As I reflect on the new year and feel the obligation to pick the Greatest Resolution Ever (tm), I come up with several ideas for things that I just *know* will make me a better person: I should read more, eat less, pray more, complain less, etc. As I think about it, though, a theme appears: "Quality over Quantity".
I keep thinking about a post I read over at Faith and Family yesterday about choosing a one-word resolution. The idea of having a "theme" for the year is intriguing to me. Having one word or phrase to really ingrain on my mind seems like a more sustainable way of accomplishing goals than having a few unrelated resolutions.
Over the summer, I exchanged several letters with my roommate, who was several states away. Yes, we could've chatted on instant messenger, and probably would have scored a higher word count. Instead, I have a small stack of letters on beautiful stationery, filled with complete sentences, wonderful thoughts, personal confidences, and no "LOL"s or ";-)"s (which I use as much as anyone in online conversation). Not to mention the importance of having something physical. I have trouble finding blog posts I read two days ago, but I know exactly where those letters are. In a world filled with digital photos, e-books, and yes, blogs, having something tangible to keep in a box and look back upon is still important. As I wailed to my Pious Gentleman once when he was expressing his distaste for letter-writing, "But you can't put IM conversations in a pretty box in your wardrobe!"
A friend of mine wrote a letter a day, each to a different person, every day of Lent last year. I'm probably not going to be so rigorous, but I'm going to make it a point to write more letters. 44 cents and half an hour of my time is a small price to pay, I feel.For more reading about handwritten notes, check out this post from last year.
I've come to my annual realization that I don't read nearly as much as I should. Class reading excepted, I'm certain I read less than 25 entire books this year. I would use the college student excuse of having "sooooooo much hoooooooomework," but then I realize that I spend far more time than I want to admit reading blogs all day. Obviously, I'm no enemy of blogs, but I have to wonder just what percentage of even the best blog is as edifying as a piece of classic literature or the writings of one of the saints. I'm still trying to decide on a reasonable goal for the year, but am finding it hard given the unpredictability of schoolwork and my schedule. In the meantime, I'd love to hear suggestions for things I must read. I'm open to fiction and non-fiction – anything you've found important in your own life.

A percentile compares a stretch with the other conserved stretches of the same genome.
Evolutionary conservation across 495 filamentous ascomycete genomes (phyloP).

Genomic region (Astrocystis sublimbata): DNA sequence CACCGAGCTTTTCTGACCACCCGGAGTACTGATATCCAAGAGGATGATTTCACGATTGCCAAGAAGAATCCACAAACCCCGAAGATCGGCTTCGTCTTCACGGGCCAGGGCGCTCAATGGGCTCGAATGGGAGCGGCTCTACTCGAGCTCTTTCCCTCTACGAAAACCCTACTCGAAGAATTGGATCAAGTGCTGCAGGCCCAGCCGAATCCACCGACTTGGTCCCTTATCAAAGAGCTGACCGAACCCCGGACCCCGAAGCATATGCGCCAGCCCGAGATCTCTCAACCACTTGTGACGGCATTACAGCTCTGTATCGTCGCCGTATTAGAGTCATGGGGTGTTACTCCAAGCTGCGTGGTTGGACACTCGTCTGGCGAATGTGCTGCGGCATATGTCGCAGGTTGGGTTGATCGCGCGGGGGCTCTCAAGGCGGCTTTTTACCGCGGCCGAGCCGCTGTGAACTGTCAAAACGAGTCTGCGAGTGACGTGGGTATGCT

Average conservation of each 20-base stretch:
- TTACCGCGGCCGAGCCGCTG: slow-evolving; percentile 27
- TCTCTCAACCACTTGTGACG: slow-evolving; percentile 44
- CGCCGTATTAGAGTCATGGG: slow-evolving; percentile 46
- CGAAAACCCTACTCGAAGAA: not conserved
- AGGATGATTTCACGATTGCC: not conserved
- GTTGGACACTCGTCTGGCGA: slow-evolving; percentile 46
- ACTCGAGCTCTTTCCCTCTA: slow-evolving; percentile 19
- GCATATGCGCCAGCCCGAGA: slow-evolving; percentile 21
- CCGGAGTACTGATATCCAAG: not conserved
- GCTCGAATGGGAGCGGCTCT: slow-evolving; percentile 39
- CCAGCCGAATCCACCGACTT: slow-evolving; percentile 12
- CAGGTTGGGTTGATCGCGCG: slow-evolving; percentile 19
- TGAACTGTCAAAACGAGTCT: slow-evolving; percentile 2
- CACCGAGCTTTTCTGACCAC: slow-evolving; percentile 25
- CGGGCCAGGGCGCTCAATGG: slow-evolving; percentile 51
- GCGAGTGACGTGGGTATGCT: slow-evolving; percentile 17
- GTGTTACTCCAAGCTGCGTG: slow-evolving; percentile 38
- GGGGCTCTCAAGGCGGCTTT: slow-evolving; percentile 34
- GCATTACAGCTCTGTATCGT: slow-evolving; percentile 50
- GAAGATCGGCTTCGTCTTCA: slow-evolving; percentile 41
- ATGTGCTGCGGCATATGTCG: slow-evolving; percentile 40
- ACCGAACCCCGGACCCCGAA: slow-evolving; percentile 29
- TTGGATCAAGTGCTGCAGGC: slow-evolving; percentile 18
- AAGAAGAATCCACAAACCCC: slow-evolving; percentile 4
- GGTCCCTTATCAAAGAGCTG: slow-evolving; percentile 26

Enough of the half-hearted rosaries during which I'm just thinking about what I have to do tomorrow. This year, I'm making specific – and attainable – goals for my prayer life. What's more, I'm going to share them with someone else whom I know will keep me accountable. For myself, I find that just as important as the actual prayer time is the time I need to spend to quiet my mind beforehand. That daily rosary goes by without a snatch of actual meditation when I'm writing essays or emails in my head. Again, I have a hard time making excuses for my lack of a more dedicated prayer life when I know that I spend so much time doing far less important things.
This theme will, I hope, carry over into many more areas of my life – relationships, homework, purchases, etc. I have high hopes for this year; what are your goals?